As I will show in the following subsection, this possibility of relying on “indigenous” subjects’ analysis of their own culture, a sort of “organic hermeneutics”, has long been used by anthropologists, though it often seems represented as the result of the scholar’s own work of interpretation. In other words, and as suggested by Tehindrazanarivelo, data collected through interactions in the field can be viewed as a representation in itself.
Folklore Texts as Representations (3)
One of the key textual fragments through which Evans-Pritchard (1969 ) portrays the Nuer’s “interest in cattle” (16-51) is his “free translation of two songs” (46-47) that he considers as “a fragment of a fragment of the [Nuer’s] linguistic field relating to cattle” (48). Evans-Pritchard admits that this is a matter that requires further research, but this does not adequately explain why he refrains from analyzing the two song passages. Instead, Evans-Pritchard summarizes his presentation of them, the call for more research, and the short affirmation of the Nuer’s focus on cattle by noting, yet again, how they represent “over-emphasis on cattle…strikingly shown in language” (Evens-Pritchard 1969:48). Evans-Pritchard does indeed view these songs as “representative” of this certain aspect of what he encountered in his fieldwork – to which this ethnography is committed. His translation, textual adaptation and framing of the songs do not dislocate them from their cultural-discursive contexts and meanings, but rather displays how they are indeed “pure” representations of his thesis.
Whether this is a replicated anachronistic reading, it is still important to note that The Nuer is a startling encounter with anthropology’s role in the colonial-oriental project. Evans-Pritchard (1969 ) does not simply ignore the songs, but rather refuses to view them as representations with implications beyond the representative framing of his own fieldwork and text. This overlooking of the allegorical and indeed straightforward polemic and critical value of the songs is indicative of how methodological faults carry crucial ethicaland political implications within and beyond the discipline and academic discourse.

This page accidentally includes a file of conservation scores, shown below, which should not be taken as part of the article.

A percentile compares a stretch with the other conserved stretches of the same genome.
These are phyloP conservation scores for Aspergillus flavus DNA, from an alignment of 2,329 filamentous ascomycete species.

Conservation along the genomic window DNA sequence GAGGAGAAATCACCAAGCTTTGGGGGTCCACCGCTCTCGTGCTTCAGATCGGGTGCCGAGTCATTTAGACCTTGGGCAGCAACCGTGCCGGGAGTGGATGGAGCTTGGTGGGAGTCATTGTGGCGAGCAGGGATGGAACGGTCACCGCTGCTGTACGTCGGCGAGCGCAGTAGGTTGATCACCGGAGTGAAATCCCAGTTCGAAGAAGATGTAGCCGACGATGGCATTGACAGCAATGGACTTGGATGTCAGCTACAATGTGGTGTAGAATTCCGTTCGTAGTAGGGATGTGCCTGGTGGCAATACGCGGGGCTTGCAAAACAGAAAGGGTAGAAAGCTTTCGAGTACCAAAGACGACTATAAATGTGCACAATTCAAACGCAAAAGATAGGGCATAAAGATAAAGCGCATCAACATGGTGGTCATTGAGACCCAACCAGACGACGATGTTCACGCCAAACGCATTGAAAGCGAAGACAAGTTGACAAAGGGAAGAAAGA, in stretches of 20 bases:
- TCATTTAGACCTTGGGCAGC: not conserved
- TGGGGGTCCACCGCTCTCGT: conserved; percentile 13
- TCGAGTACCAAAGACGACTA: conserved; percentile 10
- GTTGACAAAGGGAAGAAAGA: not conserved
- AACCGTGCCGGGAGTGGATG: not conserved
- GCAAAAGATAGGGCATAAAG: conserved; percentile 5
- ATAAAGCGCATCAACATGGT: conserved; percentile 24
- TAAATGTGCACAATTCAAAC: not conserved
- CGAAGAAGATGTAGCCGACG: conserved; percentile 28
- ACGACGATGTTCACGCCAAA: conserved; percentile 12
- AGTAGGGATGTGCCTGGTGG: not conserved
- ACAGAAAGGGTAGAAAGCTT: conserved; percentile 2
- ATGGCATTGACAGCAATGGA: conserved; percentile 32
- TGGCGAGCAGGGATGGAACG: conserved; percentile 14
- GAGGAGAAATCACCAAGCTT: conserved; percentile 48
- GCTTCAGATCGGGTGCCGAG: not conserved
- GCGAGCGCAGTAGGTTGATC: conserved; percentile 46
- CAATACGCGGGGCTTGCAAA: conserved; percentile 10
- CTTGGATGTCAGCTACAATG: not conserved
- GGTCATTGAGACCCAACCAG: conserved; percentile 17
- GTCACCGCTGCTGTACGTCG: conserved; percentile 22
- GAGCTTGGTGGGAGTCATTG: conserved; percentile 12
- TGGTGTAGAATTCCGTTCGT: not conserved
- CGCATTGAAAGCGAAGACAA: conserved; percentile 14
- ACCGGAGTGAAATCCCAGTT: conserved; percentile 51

While scholars’ use of such texts necessarily and inherently strives to strengthen their own claims, Tsing’s “explor[ation of] the political strategies of shamanic chants” (1993: 96. See, further: 96-103, 235-252) serves as the counterexample to Evans-Pritchard (though I have no indication that this was done intentionally and directly against Evans-Pritchard specifically). By tactically bracketing her readings of these chants “as important political arenas…[that] renegotiate the state’s terms for political subjectivity” (Tsing 1993:96), Tsing acknowledges how, for her, they function not as representative but as a representation that both enables a critical analysis and is the mediator of the dialectical movement between scholar, text, and field. If Evans-Pritchard completely overlooked the power relations that bring representations into being, and how representations are in turn displayed and subverted through power relations, Tsing bases her readings on this very crucial realization.
The polymorphous essence of these representations is not marginalized by Tsing’s readings, nor are they displaced from her experience of encountering them in the field (see: Tsing 1993:103). Instead, these representations mark and act as opportunities for Tsing to “move” within and between contexts and discourses, expanding the analysis and knowledge of Philippines’ specific shamanism and its sociopolitical contexts, challenging “anthropological literature on women’s creative expression” , and allowing her to “[investigate] the conditions of creative self expression” by considering other representations (such as drawings) (Tsing 1993:235).